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General RC Heli Discussion Discuss general topics on rotary wing aircraft, including construction, Servo's, Gryo's and Stabilizer discussions. Heli Pro Shop

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Old 12-31-2006, 04:50 PM   #1
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Hi, I am just starting out and looking into what I really need to get off the ground in the hobby. First question is gas vs electric, just wondering if it's better to learn on one or the other. Personally I am leaning toward nitro, I have space to fly and understanding neighbors so neither of those are an issue. Also, how much fly time on average do you get from a tank of fuel vs a charged battery? Final question is does anyone know any reputable hobby shops in the London Ont or fly clubs that I can visit to get a better handle on the models available?
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Old 12-31-2006, 05:32 PM   #2
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Good for you for starting out with a standard size (30/50 +) heli. You will have an easier time learing to fly on a larger heli due to the increased mass.

One big difference between nitro and electric is cost. There is a premium to be paid for batteries and charging systems that makes large electric much more expensive. However, this is changing and it will likely no longer be true in a year or two.

The main advantages of electric helis are the options for power systems (if you have the $$$, you can get a far more powerful electric), low noise (also considered a negative in competitions), and no mess.

If you have space to fly and the neighbors won't hear/mind, then nitro will be the most cost effective option for power. Flight times can be similar for both electric and nitro, although electrics are typically less (again changing). Expect ~10 minutes from a nitro heli, about 5-10 minutes on an electric (more to the low end).

Mileage on batteries varies depending on your handling of them (not over discharging, overcharging, etc.). A crash with a $500 battery can be heart breaking.

Charging large batteries is pretty technical and requires expensive chargers. The typical ~1 hour charge time means that multiple packs are desireable.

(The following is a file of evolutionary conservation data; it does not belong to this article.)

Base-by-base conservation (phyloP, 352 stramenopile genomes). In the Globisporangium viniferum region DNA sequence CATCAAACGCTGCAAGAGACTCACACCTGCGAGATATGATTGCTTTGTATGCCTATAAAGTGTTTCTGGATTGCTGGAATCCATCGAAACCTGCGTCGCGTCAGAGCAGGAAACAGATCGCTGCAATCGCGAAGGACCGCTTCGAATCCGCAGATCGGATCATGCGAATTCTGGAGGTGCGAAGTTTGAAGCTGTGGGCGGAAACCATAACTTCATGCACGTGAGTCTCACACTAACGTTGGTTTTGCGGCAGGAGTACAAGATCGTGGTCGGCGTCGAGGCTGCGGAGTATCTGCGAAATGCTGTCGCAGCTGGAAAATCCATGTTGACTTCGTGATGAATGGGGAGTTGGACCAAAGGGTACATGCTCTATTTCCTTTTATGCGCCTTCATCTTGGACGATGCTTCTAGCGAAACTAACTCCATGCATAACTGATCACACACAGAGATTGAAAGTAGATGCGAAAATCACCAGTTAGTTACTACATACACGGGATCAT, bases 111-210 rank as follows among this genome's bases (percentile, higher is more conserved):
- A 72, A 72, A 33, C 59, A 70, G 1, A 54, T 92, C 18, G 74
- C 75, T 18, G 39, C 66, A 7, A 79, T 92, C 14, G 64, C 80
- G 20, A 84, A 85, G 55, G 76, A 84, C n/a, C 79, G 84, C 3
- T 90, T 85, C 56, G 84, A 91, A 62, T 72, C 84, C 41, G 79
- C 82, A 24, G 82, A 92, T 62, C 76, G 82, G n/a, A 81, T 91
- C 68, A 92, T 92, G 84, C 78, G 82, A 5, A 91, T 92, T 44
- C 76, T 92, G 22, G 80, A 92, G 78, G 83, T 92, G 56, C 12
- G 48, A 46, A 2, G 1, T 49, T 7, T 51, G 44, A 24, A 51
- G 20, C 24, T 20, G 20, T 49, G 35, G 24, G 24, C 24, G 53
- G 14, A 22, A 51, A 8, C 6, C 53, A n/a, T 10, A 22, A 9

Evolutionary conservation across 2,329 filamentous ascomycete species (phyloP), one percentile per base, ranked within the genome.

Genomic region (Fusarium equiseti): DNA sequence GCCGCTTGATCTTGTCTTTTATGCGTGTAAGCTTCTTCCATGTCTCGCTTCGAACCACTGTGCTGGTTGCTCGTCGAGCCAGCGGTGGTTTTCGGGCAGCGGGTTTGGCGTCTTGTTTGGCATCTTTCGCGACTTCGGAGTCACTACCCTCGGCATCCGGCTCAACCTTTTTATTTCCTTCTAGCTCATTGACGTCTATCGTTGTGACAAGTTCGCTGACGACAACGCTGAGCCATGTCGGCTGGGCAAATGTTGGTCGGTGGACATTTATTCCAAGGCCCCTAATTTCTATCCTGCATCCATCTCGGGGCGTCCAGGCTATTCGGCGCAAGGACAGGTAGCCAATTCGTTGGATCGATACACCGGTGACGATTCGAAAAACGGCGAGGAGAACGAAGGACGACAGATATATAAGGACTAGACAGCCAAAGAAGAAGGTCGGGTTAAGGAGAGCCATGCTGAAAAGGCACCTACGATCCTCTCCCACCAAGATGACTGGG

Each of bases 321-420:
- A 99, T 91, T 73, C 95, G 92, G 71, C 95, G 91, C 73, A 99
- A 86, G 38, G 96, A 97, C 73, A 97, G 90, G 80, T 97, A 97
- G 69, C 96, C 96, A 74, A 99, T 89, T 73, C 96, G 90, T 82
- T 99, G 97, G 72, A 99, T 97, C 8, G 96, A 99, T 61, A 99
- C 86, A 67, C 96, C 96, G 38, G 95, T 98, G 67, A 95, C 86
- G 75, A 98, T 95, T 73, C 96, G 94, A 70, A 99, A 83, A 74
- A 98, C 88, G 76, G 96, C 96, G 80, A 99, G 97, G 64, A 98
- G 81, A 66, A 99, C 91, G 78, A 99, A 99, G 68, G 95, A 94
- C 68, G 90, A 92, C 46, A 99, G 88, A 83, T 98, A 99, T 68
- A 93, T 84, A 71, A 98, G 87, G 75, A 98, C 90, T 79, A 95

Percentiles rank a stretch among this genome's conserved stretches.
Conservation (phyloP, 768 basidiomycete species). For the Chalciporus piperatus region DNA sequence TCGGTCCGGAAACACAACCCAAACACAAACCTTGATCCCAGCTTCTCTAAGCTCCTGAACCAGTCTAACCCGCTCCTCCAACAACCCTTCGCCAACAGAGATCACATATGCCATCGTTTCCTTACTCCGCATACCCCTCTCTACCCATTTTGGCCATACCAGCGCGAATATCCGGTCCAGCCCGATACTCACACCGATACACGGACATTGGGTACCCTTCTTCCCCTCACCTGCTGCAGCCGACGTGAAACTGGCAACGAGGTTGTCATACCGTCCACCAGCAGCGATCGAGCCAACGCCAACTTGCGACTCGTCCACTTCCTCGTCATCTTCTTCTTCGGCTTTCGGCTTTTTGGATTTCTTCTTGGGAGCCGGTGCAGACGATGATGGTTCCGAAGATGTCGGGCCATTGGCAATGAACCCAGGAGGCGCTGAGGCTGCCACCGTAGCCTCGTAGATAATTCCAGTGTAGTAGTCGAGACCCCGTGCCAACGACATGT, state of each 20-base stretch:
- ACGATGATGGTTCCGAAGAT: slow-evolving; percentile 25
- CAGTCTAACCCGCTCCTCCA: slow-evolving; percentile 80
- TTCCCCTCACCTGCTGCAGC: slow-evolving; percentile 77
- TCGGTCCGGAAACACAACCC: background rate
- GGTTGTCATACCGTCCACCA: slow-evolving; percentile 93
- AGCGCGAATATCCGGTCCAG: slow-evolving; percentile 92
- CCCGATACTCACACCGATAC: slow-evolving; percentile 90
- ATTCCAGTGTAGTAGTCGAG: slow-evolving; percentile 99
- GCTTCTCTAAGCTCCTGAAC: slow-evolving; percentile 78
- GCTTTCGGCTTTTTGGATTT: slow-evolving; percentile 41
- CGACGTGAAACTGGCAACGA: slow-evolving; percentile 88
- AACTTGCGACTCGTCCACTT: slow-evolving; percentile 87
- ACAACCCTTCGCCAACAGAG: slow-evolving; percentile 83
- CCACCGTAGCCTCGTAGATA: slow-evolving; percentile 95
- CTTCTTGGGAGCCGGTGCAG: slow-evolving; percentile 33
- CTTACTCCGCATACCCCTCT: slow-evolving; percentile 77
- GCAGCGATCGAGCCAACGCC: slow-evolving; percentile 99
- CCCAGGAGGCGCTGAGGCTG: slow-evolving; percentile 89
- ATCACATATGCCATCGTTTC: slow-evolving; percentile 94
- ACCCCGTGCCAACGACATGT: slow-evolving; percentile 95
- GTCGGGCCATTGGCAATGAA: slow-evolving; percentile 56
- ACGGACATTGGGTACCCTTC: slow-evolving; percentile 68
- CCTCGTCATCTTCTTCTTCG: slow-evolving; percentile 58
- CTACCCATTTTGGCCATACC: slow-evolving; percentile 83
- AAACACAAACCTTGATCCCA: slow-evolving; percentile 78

Consider a 30 or 50 size heli for a first choice; something with 500 - 600mm blades. Research you choices well, particularly if going electric as you want a workable power setup.
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Old 12-31-2006, 05:45 PM   #3
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Well, as I preface all my posts here in the Rotary forum, I'm by far no Heli specialist yet. I'll simply offer my opinions based on the fact that it sounds like your going to go-on-your-own learning instead of joining a club or working with another experienced heli pilot.

First, Glow is good if you have previous glow experience. Have you flown glow RC aircraft before? Are you comfortable setting a glow engine up so that it runs 99.5% perfectly?

If not, I'd steer you away from starting out with a glow heli, as engine setup with a heli is absolutely critical, and heli's do not offer a great deal of opportunity to "putter and fiddle" with settings while learning.

You can get away with flying a fixed wing model with a poorly adjusted engine, and an engine failure in flight is not the end of the world unless your only a few feet off the deck.

Learning on a poorly tuned heli and experiencing the same will not have a pretty outcome.

Electrics can also be had for a heck of allot less right now versus *any* glow model, and they're quieter.

I know you say you have "understanding" neighbors, but trust me - after listening to a hours upon hours of a glow engine screaming at full power in one place as you learn to hover, they will not be so understanding for very long. Unless you have enough property to get well and clear so that they won't hear *anything* you may want to reconsider that thought.

Runtime on a nitro heli? Well, obviously that depends on the size of the heli, size of the engine, and size of the resulting tank. Will you fly in standard or idleup all the time...? There's lots of variables.